When you walk into Romeo’s Pizzeria in Ozone Park, you’re greeted with a glass display of some of the restaurant’s most popular slices, including Grandma and spinach and cream pizzas.
On the opposite side is a wall of newspaper clippings, photos of celebrities the owners have met and a poster of Italian proverbs with sayings like “Friendship and macaroni are best when warm” and “Who eats well, lives well.”
Hundreds of people eat well every day at Romeo’s, which has been serving the community at 103-20 Liberty Ave. in Ozone Park since 1984. Romeo’s owner, Donny Salerno, said that the restaurant is ideally situated near the A train and the nearby John Adams High School, which both provide a good deal of foot traffic.
Salerno said that John Adams students are some of his best customers. Recently, he said that he has noticed many new faces frequenting the restaurant and also mentioned a lot of the longtime customers whom he recognized have since moved away.
The Howard Beach resident took over the family business from his father Jerry in 2013, though he said he been around the restaurant “since birth.” The third-generation owner of Romeo’s said that the history of the restaurant dates back to Italy, where his great grandfather started making pizza in Naples. His father and grandfather came to the United States in the 1970s, and opened their Liberty Avenue location a decade later.
Since taking over, Salerno said business has gone up “a lot” thanks in part to his efforts to “modernize the place.” He said that the only changes he made to the business were aesthetic, including new bathrooms, signs and counters. Despite the changes, Salerno said the food served remains unchanged, using the “same ingredients” in his family’s original recipe.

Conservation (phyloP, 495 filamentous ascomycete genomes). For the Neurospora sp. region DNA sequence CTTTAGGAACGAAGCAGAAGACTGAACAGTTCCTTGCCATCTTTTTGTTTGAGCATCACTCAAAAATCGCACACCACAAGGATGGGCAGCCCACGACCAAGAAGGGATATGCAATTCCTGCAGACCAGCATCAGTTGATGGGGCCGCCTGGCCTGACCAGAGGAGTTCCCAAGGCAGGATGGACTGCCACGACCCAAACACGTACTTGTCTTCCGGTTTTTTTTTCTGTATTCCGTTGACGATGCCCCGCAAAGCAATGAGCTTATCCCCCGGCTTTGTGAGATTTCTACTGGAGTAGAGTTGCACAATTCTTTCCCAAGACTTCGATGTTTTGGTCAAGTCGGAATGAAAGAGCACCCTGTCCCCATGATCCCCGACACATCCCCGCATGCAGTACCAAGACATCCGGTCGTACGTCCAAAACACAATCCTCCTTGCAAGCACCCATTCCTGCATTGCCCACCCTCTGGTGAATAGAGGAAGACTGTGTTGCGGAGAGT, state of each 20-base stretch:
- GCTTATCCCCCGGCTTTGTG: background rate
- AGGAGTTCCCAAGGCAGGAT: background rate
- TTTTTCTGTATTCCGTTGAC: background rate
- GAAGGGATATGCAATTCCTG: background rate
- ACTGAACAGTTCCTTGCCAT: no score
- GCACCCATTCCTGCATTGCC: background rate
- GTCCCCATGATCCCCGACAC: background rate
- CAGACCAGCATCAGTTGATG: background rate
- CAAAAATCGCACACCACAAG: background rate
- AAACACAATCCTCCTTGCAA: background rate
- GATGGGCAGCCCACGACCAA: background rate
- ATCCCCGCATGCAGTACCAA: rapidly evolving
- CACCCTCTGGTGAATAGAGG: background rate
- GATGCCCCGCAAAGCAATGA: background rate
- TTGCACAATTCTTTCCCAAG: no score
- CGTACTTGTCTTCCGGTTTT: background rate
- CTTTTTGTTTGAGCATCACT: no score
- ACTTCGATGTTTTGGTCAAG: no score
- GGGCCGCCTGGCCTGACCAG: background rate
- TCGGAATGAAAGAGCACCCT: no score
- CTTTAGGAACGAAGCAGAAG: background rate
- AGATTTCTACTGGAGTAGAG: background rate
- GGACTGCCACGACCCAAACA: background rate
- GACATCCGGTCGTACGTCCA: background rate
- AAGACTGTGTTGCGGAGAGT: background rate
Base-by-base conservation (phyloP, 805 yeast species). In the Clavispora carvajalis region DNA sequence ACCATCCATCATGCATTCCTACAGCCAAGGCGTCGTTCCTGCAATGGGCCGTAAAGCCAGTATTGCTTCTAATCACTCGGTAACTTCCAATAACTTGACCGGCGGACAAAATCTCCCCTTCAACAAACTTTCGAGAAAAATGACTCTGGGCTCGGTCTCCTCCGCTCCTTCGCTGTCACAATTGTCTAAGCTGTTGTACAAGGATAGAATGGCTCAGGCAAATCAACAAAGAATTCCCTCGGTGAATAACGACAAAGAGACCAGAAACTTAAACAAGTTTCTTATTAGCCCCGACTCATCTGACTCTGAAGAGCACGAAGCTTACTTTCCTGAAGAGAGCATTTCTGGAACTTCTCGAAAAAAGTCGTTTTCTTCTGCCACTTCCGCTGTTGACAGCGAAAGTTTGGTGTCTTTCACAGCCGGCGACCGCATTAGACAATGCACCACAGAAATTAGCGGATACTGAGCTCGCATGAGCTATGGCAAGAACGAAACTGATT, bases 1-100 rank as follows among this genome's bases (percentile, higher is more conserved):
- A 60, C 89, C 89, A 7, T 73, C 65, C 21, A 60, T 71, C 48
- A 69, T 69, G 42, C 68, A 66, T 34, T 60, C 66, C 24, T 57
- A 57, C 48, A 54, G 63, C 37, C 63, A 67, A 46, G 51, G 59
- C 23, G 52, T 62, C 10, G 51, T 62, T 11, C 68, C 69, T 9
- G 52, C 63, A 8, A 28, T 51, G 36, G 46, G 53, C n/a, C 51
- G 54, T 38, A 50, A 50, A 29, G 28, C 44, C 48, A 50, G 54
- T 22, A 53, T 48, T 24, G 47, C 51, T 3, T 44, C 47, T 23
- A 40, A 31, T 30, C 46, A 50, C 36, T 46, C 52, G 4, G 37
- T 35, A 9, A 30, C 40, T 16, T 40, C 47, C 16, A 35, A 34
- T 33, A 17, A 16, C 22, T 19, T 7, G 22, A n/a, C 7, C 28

Salerno speaks passionately about Romeo’s and is sentimental about the business. Though his uncles and cousins have all owned or worked at Romeo’s in other locations, he’s one of the only ones in his family who still runs the family-owned restaurant.
“[Romeo’s] has been in the family for years. I gotta keep it going,” he said.
Aside from selling pizzas, the restaurant owner also values giving back to the community, which is something he learned from his father and wanted to carry on in the present. Included on the decorated walls are plaques which recognize the donations and support that the Salernos have given to the Ozone Howard Little League, which Salerno was part of as a child in the late 1990s.
“I donate where I can. What you put in, you give it back; that’s what it comes down to,” said Salerno, who also mentioned that he donates to a local men’s softball league.
In the future, Salerno said that he has plans to “redo the place” and his goal is to open up a second location of the restaurant.
“We’re not going anywhere,” Salerno said.